David Edgar’s latest play for the RSC is a thorough delight. As good as anything since Pentecost, maybe better than Pentecost (and the first half of Pentecost is, I think, the best thing he’s written).
The play concerns the writing of the King James Bible. In tradition David Edgar style it jumps backwards and forwards across seventy-five years. The play comprises four scenes: Act I takes places in 1610, 1536, and 1586. Act II is continuous and takes place in 1610, a little after the events of the first scene. Reconstructed in chronological order, we see a young priest visiting William Tyndale in his cell in Flanders on the eve of his execution, the young man smuggling Tyndale’s English Bible out with him - in a scene reminiscent of the end of Brecht’s Life of Galileo, which Edgar wrote an English version of for the Birmingham Rep in 2005; then we are in the counter-counter-Reformation under Elizabeth I, with protestant and Puritan zealots roaming the country to seek out secret Popery in the conduct of Christian worship. In this scene we see a put-upon Churchwarden having his stained-glass windows broken and the concealed chalice revealed. Then in the present we see the various religious factions debating the creation of the King James Bible. There are the conservatives who think we are going too far, the Puritans who want to expunge every hint of Catholicism from the Bible, and the mediators, trying to keep the Anglican Church together. This is both a witty debate about words (‘flock’ or ‘fold’? ‘church’ or ‘congregation’?) and, of course, a debate about how we became the nation we are. In the final scene, we move into imagination, as Bishop Lancelot Andrewes, the overseer of the KJB, meets the ghost of William Tyndale, who is aghast the see how little progress has been made in connecting the Word of God to ordinary people. Together they begin work on a truly radical Bible for the people, Andrewes haunted by his earlier acts of brutal suppression, though this Bible is destined not to be completed. Andrewes is left reflecting that the Bible (and indeed God) is a reflection of the life of man, not the reverse.
It’s exhilarating. Not just because of the enormous amount of complex research compressed and set out for us, for the most part elegantly. This is a major attraction to the play and you get a sense of the intensity of the debates, the way they mattered to people in their souls and in their daily lives. But the play also makes vigorously clear how the King James Bible - about whose timeless literary qualities, in this quadricentennial year, we have seen much celebration - was a product of its age and, in many ways, a rather conservative document. Tyndale’s preference for ordinary speech is compared to the self-consciously archaic and ‘poetic’ form of the Authorized Version. The mixture of theologies at play in this translation is also made vividly theatrical by the different figures debating it. We hear familiar passages from the Bible shockingly defamiliarised in different translations. ‘When were children, we spoke and understood as children. But now we are men, we put all that away. No longer seeing through the dark glass of ritual and superstition, but in full light, and face to face. To know, as we are known,’ explains an Archdeacon in 1586, the words of 1 Corinthians 13 melting and resolving themselves as if seen in a cleaned mirror.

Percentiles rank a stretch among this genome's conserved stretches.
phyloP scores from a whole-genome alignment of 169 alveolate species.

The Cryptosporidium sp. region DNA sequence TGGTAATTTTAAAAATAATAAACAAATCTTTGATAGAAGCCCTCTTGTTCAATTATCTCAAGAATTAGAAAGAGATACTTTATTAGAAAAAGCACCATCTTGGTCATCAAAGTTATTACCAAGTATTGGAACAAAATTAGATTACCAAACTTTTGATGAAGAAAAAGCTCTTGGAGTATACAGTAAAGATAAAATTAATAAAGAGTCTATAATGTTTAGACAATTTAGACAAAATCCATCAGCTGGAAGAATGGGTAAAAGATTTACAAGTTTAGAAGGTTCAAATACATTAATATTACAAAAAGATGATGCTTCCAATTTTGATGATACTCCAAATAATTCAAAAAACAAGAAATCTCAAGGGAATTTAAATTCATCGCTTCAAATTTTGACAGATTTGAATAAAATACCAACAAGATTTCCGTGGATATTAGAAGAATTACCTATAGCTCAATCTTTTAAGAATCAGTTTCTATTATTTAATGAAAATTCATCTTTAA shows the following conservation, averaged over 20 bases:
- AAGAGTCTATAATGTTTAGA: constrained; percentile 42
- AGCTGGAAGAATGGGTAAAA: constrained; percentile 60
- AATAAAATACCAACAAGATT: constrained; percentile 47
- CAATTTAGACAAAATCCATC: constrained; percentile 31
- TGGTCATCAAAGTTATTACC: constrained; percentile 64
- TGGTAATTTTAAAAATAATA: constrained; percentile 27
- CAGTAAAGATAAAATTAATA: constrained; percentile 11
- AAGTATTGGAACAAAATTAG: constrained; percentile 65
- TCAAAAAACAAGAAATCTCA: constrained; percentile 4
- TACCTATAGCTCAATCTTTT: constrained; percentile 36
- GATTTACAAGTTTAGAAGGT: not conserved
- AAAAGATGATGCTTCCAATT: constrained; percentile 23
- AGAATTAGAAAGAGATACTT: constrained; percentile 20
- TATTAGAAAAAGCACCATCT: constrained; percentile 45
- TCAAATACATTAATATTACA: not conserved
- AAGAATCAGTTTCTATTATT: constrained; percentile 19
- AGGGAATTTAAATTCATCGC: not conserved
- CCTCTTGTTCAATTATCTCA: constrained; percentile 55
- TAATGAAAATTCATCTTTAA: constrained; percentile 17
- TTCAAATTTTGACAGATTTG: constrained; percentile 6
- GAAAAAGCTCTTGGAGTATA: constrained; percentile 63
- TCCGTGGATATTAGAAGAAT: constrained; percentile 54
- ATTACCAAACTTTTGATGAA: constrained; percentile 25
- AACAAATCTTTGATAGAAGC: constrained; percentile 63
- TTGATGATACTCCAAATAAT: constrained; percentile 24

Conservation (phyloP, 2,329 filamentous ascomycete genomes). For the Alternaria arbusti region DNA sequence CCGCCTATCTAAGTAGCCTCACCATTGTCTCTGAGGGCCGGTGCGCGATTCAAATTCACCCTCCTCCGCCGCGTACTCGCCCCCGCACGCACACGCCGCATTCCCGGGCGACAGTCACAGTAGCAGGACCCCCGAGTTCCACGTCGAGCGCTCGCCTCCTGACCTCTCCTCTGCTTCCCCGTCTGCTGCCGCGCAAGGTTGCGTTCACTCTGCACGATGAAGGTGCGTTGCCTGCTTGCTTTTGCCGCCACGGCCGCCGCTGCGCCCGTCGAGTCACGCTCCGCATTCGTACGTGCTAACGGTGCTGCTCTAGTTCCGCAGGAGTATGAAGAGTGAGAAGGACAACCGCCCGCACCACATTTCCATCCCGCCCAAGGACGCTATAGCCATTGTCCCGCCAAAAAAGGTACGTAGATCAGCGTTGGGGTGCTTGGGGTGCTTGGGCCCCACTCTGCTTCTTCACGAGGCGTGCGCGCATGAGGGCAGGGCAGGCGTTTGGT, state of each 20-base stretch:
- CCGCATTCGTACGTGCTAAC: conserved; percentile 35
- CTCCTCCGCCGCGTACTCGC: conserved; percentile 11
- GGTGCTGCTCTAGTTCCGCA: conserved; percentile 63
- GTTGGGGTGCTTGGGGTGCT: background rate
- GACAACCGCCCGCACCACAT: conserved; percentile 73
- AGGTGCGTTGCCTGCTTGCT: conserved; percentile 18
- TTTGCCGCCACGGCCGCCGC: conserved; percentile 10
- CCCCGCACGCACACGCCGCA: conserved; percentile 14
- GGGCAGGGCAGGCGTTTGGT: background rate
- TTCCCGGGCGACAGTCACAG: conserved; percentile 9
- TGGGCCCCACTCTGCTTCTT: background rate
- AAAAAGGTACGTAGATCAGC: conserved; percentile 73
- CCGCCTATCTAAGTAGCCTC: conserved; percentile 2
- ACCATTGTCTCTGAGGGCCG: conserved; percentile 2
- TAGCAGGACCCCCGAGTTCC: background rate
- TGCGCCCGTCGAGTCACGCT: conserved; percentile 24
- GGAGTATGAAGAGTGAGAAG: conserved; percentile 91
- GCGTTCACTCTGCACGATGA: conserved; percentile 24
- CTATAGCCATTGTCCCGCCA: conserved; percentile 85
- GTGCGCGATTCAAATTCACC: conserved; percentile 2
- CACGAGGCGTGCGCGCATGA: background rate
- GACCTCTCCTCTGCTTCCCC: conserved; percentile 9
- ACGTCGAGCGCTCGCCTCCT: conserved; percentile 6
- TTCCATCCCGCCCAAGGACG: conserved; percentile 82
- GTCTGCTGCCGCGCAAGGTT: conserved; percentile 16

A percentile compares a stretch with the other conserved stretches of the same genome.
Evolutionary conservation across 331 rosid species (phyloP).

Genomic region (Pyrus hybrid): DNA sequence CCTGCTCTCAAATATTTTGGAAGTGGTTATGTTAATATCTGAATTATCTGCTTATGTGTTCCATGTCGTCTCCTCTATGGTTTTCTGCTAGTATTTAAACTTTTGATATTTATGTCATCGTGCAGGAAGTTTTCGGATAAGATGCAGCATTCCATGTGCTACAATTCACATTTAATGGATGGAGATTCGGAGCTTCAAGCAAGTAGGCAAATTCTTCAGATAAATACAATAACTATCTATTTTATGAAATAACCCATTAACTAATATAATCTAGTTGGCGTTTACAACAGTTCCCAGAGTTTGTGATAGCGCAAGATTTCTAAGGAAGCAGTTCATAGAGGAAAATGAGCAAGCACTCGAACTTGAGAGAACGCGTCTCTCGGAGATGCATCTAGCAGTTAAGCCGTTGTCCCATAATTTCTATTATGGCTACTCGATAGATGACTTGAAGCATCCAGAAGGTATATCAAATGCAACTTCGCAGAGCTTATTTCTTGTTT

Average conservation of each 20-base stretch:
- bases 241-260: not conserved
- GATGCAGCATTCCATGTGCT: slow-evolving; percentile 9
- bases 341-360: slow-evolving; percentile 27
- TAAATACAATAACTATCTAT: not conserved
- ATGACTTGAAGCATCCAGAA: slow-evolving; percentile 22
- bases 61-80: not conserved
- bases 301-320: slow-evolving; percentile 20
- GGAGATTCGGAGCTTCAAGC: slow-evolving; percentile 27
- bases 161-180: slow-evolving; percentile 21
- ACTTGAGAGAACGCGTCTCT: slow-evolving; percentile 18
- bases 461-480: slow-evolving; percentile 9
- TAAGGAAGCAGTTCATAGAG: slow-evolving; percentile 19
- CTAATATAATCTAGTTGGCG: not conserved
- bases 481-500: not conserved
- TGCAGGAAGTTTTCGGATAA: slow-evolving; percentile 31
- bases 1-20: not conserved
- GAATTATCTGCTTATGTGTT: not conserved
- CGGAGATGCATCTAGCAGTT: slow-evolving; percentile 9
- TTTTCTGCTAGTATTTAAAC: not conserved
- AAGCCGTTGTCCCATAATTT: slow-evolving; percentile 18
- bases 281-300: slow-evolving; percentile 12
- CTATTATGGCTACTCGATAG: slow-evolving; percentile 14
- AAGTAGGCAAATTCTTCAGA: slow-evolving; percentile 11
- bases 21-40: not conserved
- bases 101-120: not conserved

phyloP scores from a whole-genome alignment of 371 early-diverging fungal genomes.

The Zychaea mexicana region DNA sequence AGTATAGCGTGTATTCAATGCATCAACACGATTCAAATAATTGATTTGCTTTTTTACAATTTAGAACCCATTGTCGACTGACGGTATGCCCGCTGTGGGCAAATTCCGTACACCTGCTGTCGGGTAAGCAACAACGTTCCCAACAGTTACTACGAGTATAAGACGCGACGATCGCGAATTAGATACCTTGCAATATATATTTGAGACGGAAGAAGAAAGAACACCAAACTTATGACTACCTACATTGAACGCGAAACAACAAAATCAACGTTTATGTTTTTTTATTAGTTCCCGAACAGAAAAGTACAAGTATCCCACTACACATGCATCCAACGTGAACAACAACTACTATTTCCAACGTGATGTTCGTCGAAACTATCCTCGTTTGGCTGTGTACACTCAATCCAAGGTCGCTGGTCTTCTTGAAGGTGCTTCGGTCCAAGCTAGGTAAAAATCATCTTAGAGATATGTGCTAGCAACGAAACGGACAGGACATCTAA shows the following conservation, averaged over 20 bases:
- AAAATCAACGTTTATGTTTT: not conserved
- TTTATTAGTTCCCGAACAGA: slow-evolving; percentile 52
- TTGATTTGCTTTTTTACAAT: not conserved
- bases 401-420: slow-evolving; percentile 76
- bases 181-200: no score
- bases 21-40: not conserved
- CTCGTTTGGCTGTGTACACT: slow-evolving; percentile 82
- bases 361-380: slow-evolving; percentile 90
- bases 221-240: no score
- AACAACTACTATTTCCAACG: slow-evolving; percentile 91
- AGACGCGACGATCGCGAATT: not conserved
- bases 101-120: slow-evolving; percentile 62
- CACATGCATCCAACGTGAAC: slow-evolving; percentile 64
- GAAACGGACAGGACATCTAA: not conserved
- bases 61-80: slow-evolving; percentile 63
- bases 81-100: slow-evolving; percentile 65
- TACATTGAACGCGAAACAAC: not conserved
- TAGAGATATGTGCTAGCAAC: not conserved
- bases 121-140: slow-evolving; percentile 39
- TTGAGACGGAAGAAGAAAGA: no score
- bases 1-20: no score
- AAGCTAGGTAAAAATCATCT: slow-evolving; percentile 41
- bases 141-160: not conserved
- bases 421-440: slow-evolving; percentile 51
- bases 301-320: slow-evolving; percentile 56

The form of the play is very powerful. Lengthy flashbacks in the first half, a continuous scene, perhaps taking place in Andrewes’s imagination, in Act II, also gives the play a drive and sharpening focus. A little like Glengarry Glen Ross the first half sets out the terms of the debate, bamboozling us a little on the way just to prepare us for the complexity of the issues, and then the second half drives into the guilt and politics that drive the making of this Bible. The play is also very funny in places. In particular, the debates between scholars which recall what Freud called the narcissism of small differences that has so often paralysed the Left. And, of course, ultimately, this is what the play is about. How shall we have our English revolution, in the twenty-first century as in the seventeenth.